Modern disease burden “greater than the sum of its parts”

ModernDiseaseGreaterA brand new study concludes that doctors better learn to multitask in order to manage tomorrow’s hospitals, as more and more Americans are suffering from multiple chronic conditions at once.

The researchers at Johns Hopkins Bloomberg School of Public Health studied the medical records of 1.4 million people age 67 and older who were enrolled in Medicare as of January 1, 2008. Two-thirds of those studied had 3 or more chronic diseases. Lead author Eva DuGoff said the problem is here to stay. “Living with multiple chronic diseases such as diabetes, kidney disease and heart problems is now the norm and not the exception in the U.S.”

The researchers calculated that a 75-year-old woman with no chronic diseases can expect to live an additional 17 years.

Gerard F. Anderson, a professor in the Department of Health Policy and Management, said a balancing act is needed to care for complicated multiple conditions.. There are more organs and other body systems involved and “more physicians prescribing for one that may conflict with another. In truth, the U.S. Health Care system is not designed to handle co-occurring diseases. Specialized medications have side effects and those side effects don’t always line up with each disease. Each one adds up and makes the burden of disease greater than the sum of its parts.”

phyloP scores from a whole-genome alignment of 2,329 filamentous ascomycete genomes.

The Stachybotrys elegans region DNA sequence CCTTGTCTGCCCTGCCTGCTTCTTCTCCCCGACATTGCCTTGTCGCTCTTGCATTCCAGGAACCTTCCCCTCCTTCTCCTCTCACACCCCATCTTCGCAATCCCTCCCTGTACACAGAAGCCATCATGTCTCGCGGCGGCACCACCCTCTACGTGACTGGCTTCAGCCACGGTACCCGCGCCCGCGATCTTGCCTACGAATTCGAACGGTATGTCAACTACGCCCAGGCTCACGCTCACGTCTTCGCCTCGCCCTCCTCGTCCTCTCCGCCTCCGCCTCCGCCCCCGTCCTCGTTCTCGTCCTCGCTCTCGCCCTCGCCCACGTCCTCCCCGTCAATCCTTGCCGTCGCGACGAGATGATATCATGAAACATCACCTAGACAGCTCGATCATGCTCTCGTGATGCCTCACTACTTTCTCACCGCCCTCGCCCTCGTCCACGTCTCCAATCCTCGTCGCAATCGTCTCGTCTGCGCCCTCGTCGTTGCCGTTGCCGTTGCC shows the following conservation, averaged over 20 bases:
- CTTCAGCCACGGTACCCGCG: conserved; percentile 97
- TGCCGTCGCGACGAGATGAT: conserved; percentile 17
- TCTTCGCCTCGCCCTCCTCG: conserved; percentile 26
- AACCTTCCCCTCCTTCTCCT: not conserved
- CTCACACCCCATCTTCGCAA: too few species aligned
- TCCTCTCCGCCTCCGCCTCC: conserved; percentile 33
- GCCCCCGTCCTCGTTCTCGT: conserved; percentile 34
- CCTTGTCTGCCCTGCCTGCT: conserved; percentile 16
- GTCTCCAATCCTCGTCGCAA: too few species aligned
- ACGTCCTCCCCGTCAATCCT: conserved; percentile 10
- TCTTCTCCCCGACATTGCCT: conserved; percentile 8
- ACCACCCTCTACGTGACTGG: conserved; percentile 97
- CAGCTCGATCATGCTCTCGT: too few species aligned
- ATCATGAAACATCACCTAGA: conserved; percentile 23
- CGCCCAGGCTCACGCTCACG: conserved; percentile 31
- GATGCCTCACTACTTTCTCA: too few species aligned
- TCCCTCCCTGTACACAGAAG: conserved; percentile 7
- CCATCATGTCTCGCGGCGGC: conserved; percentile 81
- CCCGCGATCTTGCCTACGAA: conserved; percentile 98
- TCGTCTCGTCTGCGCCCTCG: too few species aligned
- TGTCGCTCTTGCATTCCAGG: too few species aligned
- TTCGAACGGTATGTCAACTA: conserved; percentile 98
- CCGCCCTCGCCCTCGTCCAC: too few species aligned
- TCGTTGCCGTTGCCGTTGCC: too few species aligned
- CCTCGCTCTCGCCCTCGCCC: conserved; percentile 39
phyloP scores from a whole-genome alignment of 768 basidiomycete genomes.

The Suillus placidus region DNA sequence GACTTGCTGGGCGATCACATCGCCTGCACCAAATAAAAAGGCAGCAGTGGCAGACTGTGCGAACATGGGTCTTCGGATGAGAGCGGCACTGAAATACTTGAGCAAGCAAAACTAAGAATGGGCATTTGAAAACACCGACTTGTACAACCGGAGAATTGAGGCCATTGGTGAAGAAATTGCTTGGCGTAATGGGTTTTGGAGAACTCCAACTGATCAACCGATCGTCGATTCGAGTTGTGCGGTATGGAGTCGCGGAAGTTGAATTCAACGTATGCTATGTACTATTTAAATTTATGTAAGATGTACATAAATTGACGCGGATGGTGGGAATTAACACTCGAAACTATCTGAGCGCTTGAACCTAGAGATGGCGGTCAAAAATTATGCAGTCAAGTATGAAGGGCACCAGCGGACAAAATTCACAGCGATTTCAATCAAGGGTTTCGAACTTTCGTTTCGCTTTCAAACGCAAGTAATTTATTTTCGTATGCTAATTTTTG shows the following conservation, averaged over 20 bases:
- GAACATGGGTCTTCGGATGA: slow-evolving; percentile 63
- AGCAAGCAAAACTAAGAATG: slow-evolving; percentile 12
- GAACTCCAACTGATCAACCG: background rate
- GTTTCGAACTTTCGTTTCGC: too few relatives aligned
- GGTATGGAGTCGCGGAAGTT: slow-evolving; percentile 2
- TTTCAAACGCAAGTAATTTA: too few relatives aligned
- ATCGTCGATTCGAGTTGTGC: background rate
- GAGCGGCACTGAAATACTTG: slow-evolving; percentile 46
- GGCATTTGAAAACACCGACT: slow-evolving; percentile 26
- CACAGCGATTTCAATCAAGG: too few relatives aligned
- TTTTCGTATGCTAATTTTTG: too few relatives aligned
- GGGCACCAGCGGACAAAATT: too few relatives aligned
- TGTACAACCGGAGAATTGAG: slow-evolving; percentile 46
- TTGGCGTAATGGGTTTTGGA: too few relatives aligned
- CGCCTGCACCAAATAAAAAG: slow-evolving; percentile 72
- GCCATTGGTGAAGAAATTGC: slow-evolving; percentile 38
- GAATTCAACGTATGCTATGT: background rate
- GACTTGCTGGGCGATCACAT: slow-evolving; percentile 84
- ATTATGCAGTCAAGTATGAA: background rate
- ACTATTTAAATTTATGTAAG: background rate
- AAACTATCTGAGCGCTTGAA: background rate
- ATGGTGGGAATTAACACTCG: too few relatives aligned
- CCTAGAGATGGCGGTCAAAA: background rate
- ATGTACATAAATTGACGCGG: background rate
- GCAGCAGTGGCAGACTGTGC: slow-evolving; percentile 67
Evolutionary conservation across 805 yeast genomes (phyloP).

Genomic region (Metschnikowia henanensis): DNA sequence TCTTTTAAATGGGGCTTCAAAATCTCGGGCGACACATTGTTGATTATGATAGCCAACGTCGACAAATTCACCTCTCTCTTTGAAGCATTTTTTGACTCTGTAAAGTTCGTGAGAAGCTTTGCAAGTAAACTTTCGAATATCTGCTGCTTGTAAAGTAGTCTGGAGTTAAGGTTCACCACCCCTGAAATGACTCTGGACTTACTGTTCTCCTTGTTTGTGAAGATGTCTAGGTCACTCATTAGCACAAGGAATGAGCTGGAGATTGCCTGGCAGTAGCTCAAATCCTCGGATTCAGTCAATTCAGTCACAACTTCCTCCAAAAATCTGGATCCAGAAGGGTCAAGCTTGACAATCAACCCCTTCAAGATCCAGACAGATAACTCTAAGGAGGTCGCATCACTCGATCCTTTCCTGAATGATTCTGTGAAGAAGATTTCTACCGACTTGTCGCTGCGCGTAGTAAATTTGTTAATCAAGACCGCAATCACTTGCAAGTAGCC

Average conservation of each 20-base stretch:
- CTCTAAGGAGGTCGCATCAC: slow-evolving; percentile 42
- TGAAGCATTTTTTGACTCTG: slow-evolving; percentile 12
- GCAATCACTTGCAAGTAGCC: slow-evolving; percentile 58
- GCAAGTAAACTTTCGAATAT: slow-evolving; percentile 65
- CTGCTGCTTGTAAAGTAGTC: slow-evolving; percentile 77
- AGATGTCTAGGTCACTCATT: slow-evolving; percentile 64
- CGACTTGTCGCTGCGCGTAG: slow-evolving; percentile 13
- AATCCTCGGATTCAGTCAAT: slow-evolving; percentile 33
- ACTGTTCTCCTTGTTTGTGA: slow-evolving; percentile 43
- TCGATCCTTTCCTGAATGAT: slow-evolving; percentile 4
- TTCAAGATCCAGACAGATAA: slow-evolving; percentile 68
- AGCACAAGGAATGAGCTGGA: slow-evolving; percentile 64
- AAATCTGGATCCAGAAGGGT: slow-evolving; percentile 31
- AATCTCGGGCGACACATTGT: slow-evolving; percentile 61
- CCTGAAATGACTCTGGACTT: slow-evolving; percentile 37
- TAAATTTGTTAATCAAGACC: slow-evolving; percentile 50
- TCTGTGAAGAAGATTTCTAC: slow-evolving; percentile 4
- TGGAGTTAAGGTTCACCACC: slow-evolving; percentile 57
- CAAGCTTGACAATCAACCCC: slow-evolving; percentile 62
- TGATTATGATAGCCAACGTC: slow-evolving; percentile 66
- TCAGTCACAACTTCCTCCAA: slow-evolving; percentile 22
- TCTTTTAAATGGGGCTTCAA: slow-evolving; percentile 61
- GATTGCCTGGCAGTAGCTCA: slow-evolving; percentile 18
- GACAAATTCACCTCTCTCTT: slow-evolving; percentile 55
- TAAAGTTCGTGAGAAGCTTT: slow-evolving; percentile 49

What to do?

Well, the researchers acknowledged that some conditions such as diabetes are diet-related and, unless there are genetic factors, are preventable. They did NOT go so far as to say that doctors of the future badly need to review the Hippocratic oath, “First, do no harm.” Those future docs need to prescribe chemicals less and study preventive medicine more, in order to truly care for their patients. They need to learn about enzymes and good bacteria, and that most of today’s food (Standard American Diet) is pathetic, lacking in vitamins, minerals, probiotics and the essential nutrients needed by the body to prevent chronic diseases.

Add to all those food deficiencies pesticides and various other pollutions, and you have  ‘perfect storm’ conditions for a disease burden “greater than the sum of its parts.”


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